A brand that positions itself as the hero is destined to lose

In “Building a Story Brand – Clarify Your Message So Customers Will Listen,” Donald Miller shares the very important, but easy to miss, distinction between heroes and guides. I’ll start off by sharing a story about a company that positioned itself as the hero and failed. Then I’ll talk about how customers are turned off by brands that position themselves as the hero and why. Then I’ll finish by sharing how you can position yourself as a guide instead of a hero.

On March 30, 2015, Jay Z launched the streaming music service Tidal. Tidal differentiated itself from Spotify by stating that the musicians gained a larger share of the revenue from plays on the service. Music super stars Usher, Rihanna, Nicki Minaj, Madonna, Deadmau5, Kanye West, Jason Aldean, Jack White, Daft Punk, Beyonce and Win Butler joined Jay Z at the press event to announce the service.

At the press conference Jay Z said,

“People are not respecting the music, and devaluing what it really means. People really feel like music is free, but will pay $6 for water. You can drink water free out of the tap and it’s good water. But they’re okay paying for it. It’s just the mindset right now.” – Jay Z

So what happened?

“The crucial mistake: Jay Z failed to answer the one question lingering in the subconscious of every hero customer. How are you helping me win the day? Tidal existed to help the artist win the day, not customers. And so it failed.” – Donald Miller

Making a fine point even finer, Miller states:

“Customers don’t generally care about your story; they care about their own.” – Donald Miller

He goes on to say,

“When we position our customer as the hero and ourselves as the guide, we will be recognized as a trusted resource to help them overcome their challenges.” – Donald Miller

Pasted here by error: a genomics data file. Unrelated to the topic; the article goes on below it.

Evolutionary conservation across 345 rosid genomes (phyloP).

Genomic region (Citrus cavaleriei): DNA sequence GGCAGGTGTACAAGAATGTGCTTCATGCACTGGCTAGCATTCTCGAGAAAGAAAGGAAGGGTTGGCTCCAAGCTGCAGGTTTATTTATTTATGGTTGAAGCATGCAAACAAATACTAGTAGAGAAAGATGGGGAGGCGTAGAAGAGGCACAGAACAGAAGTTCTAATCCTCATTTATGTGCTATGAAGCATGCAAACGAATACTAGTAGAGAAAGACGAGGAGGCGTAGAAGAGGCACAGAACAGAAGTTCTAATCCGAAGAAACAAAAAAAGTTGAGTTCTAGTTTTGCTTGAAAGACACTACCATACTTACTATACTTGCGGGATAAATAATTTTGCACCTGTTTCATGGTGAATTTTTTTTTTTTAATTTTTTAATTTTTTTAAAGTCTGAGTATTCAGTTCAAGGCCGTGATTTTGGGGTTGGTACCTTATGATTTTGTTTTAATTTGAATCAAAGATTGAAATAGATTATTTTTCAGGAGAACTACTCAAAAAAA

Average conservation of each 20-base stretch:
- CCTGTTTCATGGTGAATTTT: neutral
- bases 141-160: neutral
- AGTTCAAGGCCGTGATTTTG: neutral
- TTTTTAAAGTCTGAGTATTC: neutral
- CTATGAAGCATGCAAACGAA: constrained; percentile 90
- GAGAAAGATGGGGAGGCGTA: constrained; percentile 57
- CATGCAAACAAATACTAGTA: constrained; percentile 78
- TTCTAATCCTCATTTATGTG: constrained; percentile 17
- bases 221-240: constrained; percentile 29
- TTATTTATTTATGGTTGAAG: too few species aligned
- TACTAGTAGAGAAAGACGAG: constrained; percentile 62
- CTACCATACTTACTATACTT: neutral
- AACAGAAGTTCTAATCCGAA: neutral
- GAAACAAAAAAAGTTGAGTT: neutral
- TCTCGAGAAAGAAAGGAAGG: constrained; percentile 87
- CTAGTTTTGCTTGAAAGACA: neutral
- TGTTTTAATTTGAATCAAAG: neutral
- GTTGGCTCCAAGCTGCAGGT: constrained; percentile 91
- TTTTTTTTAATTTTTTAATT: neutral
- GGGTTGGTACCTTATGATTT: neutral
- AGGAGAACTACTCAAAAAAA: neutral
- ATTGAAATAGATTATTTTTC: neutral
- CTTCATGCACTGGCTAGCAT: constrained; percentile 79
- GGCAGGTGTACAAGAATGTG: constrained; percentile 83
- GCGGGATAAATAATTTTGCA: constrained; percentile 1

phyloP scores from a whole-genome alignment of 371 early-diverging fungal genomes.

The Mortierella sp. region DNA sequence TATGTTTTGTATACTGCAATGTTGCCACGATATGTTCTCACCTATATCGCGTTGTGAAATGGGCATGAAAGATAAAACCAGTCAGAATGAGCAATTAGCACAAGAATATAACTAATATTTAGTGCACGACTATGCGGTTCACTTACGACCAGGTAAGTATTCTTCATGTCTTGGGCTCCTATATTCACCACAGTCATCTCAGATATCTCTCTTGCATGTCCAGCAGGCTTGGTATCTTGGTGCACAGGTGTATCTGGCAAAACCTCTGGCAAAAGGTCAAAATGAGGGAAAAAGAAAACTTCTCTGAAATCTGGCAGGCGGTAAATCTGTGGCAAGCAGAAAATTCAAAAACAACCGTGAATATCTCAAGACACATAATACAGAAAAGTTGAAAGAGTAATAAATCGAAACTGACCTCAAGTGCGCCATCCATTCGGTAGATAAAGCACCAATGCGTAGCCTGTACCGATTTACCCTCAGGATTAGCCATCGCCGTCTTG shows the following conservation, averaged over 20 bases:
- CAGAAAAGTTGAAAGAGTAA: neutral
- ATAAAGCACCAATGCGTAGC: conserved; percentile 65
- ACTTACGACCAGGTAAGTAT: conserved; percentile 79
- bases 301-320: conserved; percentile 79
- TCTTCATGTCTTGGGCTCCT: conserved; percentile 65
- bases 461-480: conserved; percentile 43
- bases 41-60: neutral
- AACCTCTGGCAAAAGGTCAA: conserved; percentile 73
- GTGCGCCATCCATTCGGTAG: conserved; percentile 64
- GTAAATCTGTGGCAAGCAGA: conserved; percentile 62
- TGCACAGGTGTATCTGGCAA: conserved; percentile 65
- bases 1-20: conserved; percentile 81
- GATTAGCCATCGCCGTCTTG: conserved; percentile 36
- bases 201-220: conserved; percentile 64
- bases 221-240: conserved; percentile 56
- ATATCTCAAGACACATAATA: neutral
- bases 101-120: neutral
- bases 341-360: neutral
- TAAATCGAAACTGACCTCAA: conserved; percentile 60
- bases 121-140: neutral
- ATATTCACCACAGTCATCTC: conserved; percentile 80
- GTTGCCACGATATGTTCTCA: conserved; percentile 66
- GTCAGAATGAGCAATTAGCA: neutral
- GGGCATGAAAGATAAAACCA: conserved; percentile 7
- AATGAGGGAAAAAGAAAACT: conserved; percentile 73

Are you positioning your company or service as the hero? Cut it out. Instead, position yourself as the guide.

“When giving a speech, position yourself as Yoda and your audience as Luke Skywalker. It’s a small but powerful shift that honors the journey of the audience and positions us as a leader providing wisdom, products, and services our audience needs in order to thrive.” – Donald Miller

Why is it so bad to position yourself as the hero? Why do people react so poorly to it? Maybe they see your message as humble bragging? Maybe it turns people off.

“When a brand comes along and positions itself as the hero, customers remain distant. They hear us talking about how great our business is and start wondering if we’re competing with them for scarce resources. Their subconscious thought pattern goes like this: This is another hero, like me. I wish I had more time to hear their story, but right now I’m busy looking for a guide.” – Donald Miller

So how do you position yourself as the guide rather than a hero? Stop tooting your own horn! Instead of talking about how great a company, person, or hero you are, talk about how much your guidance has helped and aided the fights of other heroes. Showcase your successes as a guide and leave the ego medals at home.

“A brand that positions itself as the hero is destined to lose.” – Donald Miller

In the next post I’ll discuss how important stories are to win customers. Contact me if you have any questions.


Author: David Neely

Professional Software Developer. Technology and Web Coordinator at the University of Hawaii's Manoa Career Center.